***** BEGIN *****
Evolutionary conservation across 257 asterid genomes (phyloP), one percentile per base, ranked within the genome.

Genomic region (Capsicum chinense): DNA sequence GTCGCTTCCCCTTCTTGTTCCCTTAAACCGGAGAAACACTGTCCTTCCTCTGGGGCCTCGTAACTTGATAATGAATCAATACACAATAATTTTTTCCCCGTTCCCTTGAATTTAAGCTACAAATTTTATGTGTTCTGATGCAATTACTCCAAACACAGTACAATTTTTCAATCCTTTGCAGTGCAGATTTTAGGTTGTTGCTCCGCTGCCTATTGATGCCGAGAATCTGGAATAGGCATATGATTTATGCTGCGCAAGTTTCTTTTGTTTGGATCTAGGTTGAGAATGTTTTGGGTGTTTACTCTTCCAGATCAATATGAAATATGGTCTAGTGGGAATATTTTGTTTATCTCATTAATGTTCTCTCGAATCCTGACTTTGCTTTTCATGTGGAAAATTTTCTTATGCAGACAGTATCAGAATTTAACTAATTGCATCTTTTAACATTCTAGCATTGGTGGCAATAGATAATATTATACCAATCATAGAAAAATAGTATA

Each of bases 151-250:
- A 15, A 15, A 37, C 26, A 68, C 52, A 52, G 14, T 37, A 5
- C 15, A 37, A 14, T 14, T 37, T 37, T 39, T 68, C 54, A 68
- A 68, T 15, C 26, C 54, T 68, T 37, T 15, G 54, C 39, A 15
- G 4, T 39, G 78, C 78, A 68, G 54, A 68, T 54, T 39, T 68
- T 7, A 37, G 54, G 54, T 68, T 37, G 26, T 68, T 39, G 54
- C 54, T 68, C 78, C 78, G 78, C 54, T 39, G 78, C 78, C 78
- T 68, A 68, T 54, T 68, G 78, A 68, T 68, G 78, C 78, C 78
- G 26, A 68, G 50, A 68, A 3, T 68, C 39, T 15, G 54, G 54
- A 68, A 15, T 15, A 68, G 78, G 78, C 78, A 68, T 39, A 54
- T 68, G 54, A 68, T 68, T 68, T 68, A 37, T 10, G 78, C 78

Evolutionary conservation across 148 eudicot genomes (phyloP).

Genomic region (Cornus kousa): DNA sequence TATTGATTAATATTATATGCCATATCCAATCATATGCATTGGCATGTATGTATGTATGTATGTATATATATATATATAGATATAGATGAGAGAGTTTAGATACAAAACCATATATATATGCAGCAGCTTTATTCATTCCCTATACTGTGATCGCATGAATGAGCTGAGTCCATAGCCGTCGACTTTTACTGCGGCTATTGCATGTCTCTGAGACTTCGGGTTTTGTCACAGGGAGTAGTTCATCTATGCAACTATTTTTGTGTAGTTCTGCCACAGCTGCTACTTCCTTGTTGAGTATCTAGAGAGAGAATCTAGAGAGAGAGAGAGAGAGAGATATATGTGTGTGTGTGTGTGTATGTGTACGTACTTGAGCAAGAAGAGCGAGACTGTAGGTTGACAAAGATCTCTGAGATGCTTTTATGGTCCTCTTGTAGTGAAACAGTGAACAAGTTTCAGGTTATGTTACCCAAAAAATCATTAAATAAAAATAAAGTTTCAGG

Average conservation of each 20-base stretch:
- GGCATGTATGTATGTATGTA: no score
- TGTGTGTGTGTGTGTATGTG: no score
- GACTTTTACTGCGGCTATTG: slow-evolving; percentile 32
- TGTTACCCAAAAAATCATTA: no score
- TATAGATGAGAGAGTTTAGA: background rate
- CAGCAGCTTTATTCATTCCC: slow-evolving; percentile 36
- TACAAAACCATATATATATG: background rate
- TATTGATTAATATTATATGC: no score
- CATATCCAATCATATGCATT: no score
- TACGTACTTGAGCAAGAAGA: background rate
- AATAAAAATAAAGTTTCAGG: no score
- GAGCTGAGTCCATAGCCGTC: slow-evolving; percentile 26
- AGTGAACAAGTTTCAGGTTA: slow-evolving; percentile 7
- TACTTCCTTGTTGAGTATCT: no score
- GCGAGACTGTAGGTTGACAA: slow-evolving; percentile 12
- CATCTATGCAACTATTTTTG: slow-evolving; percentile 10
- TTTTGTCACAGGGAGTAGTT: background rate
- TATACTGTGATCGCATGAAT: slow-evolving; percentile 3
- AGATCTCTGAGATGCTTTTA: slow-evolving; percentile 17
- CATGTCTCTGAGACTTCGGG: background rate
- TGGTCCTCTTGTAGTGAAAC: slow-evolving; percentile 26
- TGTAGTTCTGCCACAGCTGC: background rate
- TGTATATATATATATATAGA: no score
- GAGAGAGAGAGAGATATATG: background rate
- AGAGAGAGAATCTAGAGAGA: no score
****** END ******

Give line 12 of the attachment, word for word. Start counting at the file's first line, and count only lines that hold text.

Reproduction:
- A 68, A 15, T 15, A 68, G 78, G 78, C 78, A 68, T 39, A 54